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Institute of Advanced Study

Lecture 3

Richard Holmes has spent much of his career considering men's behaviour in combat, and has accompanied British troops on operations in the Balkans and Iraq.  He contends that, despite technological advances, the experience of battle is essentially old-fashioned, and motivation stems largely from small factors (like the self-regard of small groups) rather than larger ones like patriotism, though soldiers like to believe that they are on the right side and that their actions have public support.  Soldiers often remember the peaks and troughs of war, shock, terror and squalour set alongside excitement and comradeship: the best of times, the worst of times, indeed.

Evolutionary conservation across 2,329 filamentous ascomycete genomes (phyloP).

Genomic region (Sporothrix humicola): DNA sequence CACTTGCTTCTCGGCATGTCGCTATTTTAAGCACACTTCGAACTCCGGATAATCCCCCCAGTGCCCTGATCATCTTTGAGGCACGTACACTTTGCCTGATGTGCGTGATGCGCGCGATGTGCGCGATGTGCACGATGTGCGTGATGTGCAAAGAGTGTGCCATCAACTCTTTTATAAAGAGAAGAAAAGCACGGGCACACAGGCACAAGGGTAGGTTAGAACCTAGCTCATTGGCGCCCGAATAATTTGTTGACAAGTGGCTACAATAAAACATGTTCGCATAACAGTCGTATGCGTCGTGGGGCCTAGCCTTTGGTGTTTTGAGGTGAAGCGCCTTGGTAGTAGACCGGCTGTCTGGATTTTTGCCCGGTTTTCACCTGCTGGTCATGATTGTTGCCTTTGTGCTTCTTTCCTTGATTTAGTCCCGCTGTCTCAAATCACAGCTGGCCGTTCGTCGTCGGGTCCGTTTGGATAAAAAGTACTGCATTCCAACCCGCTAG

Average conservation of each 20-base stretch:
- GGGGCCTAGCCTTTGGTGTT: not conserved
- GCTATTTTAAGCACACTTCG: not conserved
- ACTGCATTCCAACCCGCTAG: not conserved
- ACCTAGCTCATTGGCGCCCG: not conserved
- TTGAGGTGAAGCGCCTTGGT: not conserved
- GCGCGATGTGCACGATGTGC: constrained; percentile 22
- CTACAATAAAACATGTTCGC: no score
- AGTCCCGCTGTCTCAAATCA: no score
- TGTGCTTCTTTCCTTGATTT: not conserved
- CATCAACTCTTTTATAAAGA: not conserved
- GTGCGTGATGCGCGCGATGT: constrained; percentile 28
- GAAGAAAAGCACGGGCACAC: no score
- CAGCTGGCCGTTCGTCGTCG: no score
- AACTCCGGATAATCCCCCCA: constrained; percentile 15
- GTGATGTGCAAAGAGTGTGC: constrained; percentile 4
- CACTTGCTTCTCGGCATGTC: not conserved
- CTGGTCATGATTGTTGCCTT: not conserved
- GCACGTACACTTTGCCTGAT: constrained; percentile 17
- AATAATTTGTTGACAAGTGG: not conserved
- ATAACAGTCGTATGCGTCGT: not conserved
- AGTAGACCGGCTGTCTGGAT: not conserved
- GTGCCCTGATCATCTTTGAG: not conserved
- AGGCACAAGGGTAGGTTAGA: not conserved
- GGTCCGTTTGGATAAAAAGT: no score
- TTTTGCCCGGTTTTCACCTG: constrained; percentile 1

Richard Holmes has worked for Cranfield University since 1986, setting up the Security Studies Institute and now serving as co-director of the Security and Resilience Group. He served as Director for the Reserve Forces and Cadets in the MOD, 1998-2001 and is President of the British Commission for Military History and the Battlefields Trust.

Richard Holmes's trilogy on the British soldier across history, Redcoat, Sahib and Tommy attracted wide acclaim: the latter was no 2 on the UK's non-fiction bestseller list.  His book Dusty Warriors, an account of 1st Battalion the Princess of Wales's Royal Regiment's 2003 VC-winning Iraq tour, was widely and generally favourably reviewed: many commentators thought it the best account of contemporary operations published to date.

He has presented seven documentary series for BBC2, and is a regular broadcaster.